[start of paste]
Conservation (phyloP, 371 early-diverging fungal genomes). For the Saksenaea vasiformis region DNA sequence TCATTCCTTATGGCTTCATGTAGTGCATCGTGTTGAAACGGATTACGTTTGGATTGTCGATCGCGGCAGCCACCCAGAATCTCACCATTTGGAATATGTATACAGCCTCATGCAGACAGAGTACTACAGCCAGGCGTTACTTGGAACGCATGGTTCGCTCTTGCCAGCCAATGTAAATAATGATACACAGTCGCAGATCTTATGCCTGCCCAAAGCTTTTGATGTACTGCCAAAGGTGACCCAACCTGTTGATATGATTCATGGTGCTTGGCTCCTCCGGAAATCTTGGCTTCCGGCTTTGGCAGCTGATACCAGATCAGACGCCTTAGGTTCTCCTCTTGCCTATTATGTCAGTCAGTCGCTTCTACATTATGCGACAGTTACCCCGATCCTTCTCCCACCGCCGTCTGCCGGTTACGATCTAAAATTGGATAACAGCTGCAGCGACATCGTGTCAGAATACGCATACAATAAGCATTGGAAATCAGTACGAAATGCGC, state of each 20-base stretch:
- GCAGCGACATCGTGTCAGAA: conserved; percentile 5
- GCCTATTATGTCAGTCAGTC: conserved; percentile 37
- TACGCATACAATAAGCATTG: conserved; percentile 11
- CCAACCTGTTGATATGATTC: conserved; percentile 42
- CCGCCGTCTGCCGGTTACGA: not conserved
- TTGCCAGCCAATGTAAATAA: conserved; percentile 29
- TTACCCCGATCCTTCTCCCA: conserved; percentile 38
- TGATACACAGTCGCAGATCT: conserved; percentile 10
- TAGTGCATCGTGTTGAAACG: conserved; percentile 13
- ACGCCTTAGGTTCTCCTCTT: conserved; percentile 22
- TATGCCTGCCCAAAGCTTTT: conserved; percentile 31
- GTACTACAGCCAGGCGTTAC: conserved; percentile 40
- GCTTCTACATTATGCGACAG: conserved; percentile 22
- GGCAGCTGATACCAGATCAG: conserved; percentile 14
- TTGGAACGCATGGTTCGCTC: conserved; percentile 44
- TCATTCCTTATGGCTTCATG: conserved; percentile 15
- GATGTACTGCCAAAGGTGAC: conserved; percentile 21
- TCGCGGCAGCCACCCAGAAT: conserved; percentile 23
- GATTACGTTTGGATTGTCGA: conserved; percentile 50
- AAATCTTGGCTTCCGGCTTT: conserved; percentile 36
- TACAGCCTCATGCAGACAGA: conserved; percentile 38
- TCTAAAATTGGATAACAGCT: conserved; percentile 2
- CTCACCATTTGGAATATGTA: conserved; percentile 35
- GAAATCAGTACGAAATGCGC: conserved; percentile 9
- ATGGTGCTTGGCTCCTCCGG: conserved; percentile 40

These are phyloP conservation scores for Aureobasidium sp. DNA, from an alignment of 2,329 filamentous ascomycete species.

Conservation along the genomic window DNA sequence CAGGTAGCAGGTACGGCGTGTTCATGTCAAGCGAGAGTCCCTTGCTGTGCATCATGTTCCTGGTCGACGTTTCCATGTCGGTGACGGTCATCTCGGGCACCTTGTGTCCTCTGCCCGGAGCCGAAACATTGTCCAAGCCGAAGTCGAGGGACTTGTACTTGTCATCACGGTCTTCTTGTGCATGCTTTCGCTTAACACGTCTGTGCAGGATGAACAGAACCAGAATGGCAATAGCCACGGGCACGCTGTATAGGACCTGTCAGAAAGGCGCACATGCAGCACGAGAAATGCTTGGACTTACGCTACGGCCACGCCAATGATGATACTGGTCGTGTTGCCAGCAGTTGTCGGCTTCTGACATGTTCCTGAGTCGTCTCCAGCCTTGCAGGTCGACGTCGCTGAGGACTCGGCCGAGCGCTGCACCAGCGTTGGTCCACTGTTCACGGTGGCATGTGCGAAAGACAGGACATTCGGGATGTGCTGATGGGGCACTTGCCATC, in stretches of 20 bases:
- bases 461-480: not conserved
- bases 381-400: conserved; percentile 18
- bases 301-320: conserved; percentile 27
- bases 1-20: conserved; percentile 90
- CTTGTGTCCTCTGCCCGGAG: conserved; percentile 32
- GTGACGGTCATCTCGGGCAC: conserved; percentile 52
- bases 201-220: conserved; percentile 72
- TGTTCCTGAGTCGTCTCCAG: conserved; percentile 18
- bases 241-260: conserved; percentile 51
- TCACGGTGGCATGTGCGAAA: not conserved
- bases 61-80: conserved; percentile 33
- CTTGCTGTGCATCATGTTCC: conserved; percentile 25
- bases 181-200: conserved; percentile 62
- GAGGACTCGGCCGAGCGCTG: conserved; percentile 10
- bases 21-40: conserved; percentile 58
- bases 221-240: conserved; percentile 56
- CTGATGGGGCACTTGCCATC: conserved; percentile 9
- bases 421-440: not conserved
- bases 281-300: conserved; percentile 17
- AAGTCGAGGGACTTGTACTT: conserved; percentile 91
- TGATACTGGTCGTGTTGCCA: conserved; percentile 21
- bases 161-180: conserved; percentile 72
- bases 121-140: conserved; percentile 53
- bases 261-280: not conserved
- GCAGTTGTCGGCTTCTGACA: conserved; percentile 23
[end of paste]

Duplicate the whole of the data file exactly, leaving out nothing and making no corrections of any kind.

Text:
Conservation (phyloP, 371 early-diverging fungal genomes). For the Saksenaea vasiformis region DNA sequence TCATTCCTTATGGCTTCATGTAGTGCATCGTGTTGAAACGGATTACGTTTGGATTGTCGATCGCGGCAGCCACCCAGAATCTCACCATTTGGAATATGTATACAGCCTCATGCAGACAGAGTACTACAGCCAGGCGTTACTTGGAACGCATGGTTCGCTCTTGCCAGCCAATGTAAATAATGATACACAGTCGCAGATCTTATGCCTGCCCAAAGCTTTTGATGTACTGCCAAAGGTGACCCAACCTGTTGATATGATTCATGGTGCTTGGCTCCTCCGGAAATCTTGGCTTCCGGCTTTGGCAGCTGATACCAGATCAGACGCCTTAGGTTCTCCTCTTGCCTATTATGTCAGTCAGTCGCTTCTACATTATGCGACAGTTACCCCGATCCTTCTCCCACCGCCGTCTGCCGGTTACGATCTAAAATTGGATAACAGCTGCAGCGACATCGTGTCAGAATACGCATACAATAAGCATTGGAAATCAGTACGAAATGCGC, state of each 20-base stretch:
- GCAGCGACATCGTGTCAGAA: conserved; percentile 5
- GCCTATTATGTCAGTCAGTC: conserved; percentile 37
- TACGCATACAATAAGCATTG: conserved; percentile 11
- CCAACCTGTTGATATGATTC: conserved; percentile 42
- CCGCCGTCTGCCGGTTACGA: not conserved
- TTGCCAGCCAATGTAAATAA: conserved; percentile 29
- TTACCCCGATCCTTCTCCCA: conserved; percentile 38
- TGATACACAGTCGCAGATCT: conserved; percentile 10
- TAGTGCATCGTGTTGAAACG: conserved; percentile 13
- ACGCCTTAGGTTCTCCTCTT: conserved; percentile 22
- TATGCCTGCCCAAAGCTTTT: conserved; percentile 31
- GTACTACAGCCAGGCGTTAC: conserved; percentile 40
- GCTTCTACATTATGCGACAG: conserved; percentile 22
- GGCAGCTGATACCAGATCAG: conserved; percentile 14
- TTGGAACGCATGGTTCGCTC: conserved; percentile 44
- TCATTCCTTATGGCTTCATG: conserved; percentile 15
- GATGTACTGCCAAAGGTGAC: conserved; percentile 21
- TCGCGGCAGCCACCCAGAAT: conserved; percentile 23
- GATTACGTTTGGATTGTCGA: conserved; percentile 50
- AAATCTTGGCTTCCGGCTTT: conserved; percentile 36
- TACAGCCTCATGCAGACAGA: conserved; percentile 38
- TCTAAAATTGGATAACAGCT: conserved; percentile 2
- CTCACCATTTGGAATATGTA: conserved; percentile 35
- GAAATCAGTACGAAATGCGC: conserved; percentile 9
- ATGGTGCTTGGCTCCTCCGG: conserved; percentile 40

These are phyloP conservation scores for Aureobasidium sp. DNA, from an alignment of 2,329 filamentous ascomycete species.

Conservation along the genomic window DNA sequence CAGGTAGCAGGTACGGCGTGTTCATGTCAAGCGAGAGTCCCTTGCTGTGCATCATGTTCCTGGTCGACGTTTCCATGTCGGTGACGGTCATCTCGGGCACCTTGTGTCCTCTGCCCGGAGCCGAAACATTGTCCAAGCCGAAGTCGAGGGACTTGTACTTGTCATCACGGTCTTCTTGTGCATGCTTTCGCTTAACACGTCTGTGCAGGATGAACAGAACCAGAATGGCAATAGCCACGGGCACGCTGTATAGGACCTGTCAGAAAGGCGCACATGCAGCACGAGAAATGCTTGGACTTACGCTACGGCCACGCCAATGATGATACTGGTCGTGTTGCCAGCAGTTGTCGGCTTCTGACATGTTCCTGAGTCGTCTCCAGCCTTGCAGGTCGACGTCGCTGAGGACTCGGCCGAGCGCTGCACCAGCGTTGGTCCACTGTTCACGGTGGCATGTGCGAAAGACAGGACATTCGGGATGTGCTGATGGGGCACTTGCCATC, in stretches of 20 bases:
- bases 461-480: not conserved
- bases 381-400: conserved; percentile 18
- bases 301-320: conserved; percentile 27
- bases 1-20: conserved; percentile 90
- CTTGTGTCCTCTGCCCGGAG: conserved; percentile 32
- GTGACGGTCATCTCGGGCAC: conserved; percentile 52
- bases 201-220: conserved; percentile 72
- TGTTCCTGAGTCGTCTCCAG: conserved; percentile 18
- bases 241-260: conserved; percentile 51
- TCACGGTGGCATGTGCGAAA: not conserved
- bases 61-80: conserved; percentile 33
- CTTGCTGTGCATCATGTTCC: conserved; percentile 25
- bases 181-200: conserved; percentile 62
- GAGGACTCGGCCGAGCGCTG: conserved; percentile 10
- bases 21-40: conserved; percentile 58
- bases 221-240: conserved; percentile 56
- CTGATGGGGCACTTGCCATC: conserved; percentile 9
- bases 421-440: not conserved
- bases 281-300: conserved; percentile 17
- AAGTCGAGGGACTTGTACTT: conserved; percentile 91
- TGATACTGGTCGTGTTGCCA: conserved; percentile 21
- bases 161-180: conserved; percentile 72
- bases 121-140: conserved; percentile 53
- bases 261-280: not conserved
- GCAGTTGTCGGCTTCTGACA: conserved; percentile 23